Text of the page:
Welcome to the Holy Women, Holy Men blog! We invite you to read about this commemoration, use the collect and lessons in prayer, whether individually or in corporate worship, and then tell us what you think. For more information about this project, click here.
Ephrem of Edessa was a teacher, poet, orator, and defender of the faith—a voice of Aramaic Christianity, speaking the language Jesus spoke, using the imagery Jesus used. Edessa, a Syrian city, was a center for the spread of Christianity in the East long before the conversion of the western Roman empire.
The Syrians called Ephrem “The Harp of the Holy Spirit,” and his hymns still enrich the liturgies of the Syrian Church. Ephrem was one whose writings were inﬂuential in the development of Church doctrine. Jerome writes: “I have read in Greek a volume of his on the Holy Spirit; though it was only a translation, I recognized therein the sublime genius of the man.”Ephrem was born at Nisibis in Mesopotamia. At eighteen, he was baptized by James, Bishop of Nisibis. It is believed that Ephrem accompanied James to the famous Council of Nicaea in 325. He lived at Nisibis until 363, when the Persians captured the city and drove out the Christians.
Ephrem retired to a cave in the hills above the city of Edessa. There he wrote most of his spiritual works. He lived on barley bread and dried herbs, sometimes varied by greens. He drank only water. His clothing was a mass of patches. But he was not a recluse, and frequently went to Edessa to preach. Discovering that hymns could be of great value in support of the true faith, he opposed Gnostic hymns with his own, sung by a choir of women.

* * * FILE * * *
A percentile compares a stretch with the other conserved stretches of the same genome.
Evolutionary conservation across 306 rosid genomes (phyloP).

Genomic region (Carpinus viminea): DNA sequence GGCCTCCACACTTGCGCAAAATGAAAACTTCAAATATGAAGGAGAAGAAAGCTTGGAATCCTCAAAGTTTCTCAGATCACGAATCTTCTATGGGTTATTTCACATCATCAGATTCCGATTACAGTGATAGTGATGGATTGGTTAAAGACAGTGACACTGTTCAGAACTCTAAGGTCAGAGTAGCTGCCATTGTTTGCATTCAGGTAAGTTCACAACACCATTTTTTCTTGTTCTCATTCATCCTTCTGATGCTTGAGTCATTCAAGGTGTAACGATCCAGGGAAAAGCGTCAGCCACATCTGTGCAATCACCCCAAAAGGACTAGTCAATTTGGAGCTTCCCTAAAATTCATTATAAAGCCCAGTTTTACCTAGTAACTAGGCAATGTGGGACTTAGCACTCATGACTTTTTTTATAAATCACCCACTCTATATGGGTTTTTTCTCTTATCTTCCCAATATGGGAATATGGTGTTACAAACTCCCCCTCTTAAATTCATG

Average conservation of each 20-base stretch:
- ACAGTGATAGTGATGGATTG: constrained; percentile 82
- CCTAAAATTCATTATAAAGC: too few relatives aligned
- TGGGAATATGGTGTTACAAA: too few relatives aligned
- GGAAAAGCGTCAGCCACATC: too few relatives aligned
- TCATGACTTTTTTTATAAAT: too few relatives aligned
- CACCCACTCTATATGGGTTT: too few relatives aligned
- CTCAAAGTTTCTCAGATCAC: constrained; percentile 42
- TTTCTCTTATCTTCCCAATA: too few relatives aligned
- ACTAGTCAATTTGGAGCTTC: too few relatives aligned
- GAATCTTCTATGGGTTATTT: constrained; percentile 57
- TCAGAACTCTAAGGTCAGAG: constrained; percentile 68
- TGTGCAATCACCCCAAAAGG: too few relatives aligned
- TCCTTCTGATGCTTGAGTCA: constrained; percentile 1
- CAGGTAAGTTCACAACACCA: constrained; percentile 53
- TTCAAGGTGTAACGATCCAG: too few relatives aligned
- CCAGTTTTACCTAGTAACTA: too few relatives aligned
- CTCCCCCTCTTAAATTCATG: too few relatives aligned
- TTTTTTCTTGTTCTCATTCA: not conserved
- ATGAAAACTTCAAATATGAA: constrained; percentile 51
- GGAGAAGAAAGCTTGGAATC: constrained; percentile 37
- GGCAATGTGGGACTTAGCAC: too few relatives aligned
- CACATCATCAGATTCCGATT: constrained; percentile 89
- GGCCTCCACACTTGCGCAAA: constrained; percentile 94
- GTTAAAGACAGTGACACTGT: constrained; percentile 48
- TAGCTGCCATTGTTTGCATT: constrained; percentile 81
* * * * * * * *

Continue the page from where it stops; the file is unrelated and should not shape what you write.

During a famine in 372–373, he distributed food and money to the poor and organized a sort of ambulance service for the sick. He died of exhaustion, brought on by his long hours of relief work.
Of his writings, there remain 72 hymns, commentaries on the Old and New Testaments, and numerous homilies. In his commentary on the Passion, he wrote: “No one has seen or shall see the things which you have seen. The Lord himself has become the altar, priest, and bread, and the chalice of salvation. He alone sufﬁces for all, yet none sufﬁces for him. He is Altar and Lamb, victim and sacriﬁce, priest as well as food.”
I Pour out upon us, O Lord, that same Spirit by which thy deacon Ephrem rejoiced to proclaim in sacred song the mysteries of faith; and so gladden our hearts that we, like him, may be devoted to thee alone; through Jesus Christ our Lord, who liveth and reigneth with thee and the Holy Spirit, one God, now and for ever. Amen.
II Pour out on us, O Lord, that same Spirit by which your deacon Ephrem rejoiced to proclaim in sacred song the mysteries of faith; and so gladden our hearts that we, like him, may be devoted to you alone; through Jesus Christ our Lord, who lives and reigns with you and the Holy Spirit, one God, now and for ever. Amen.
Preface of a Saint (1)
From Holy, Women, Holy Men: Celebrating the Saints © 2010 by The Church Pension Fund. Used by permission.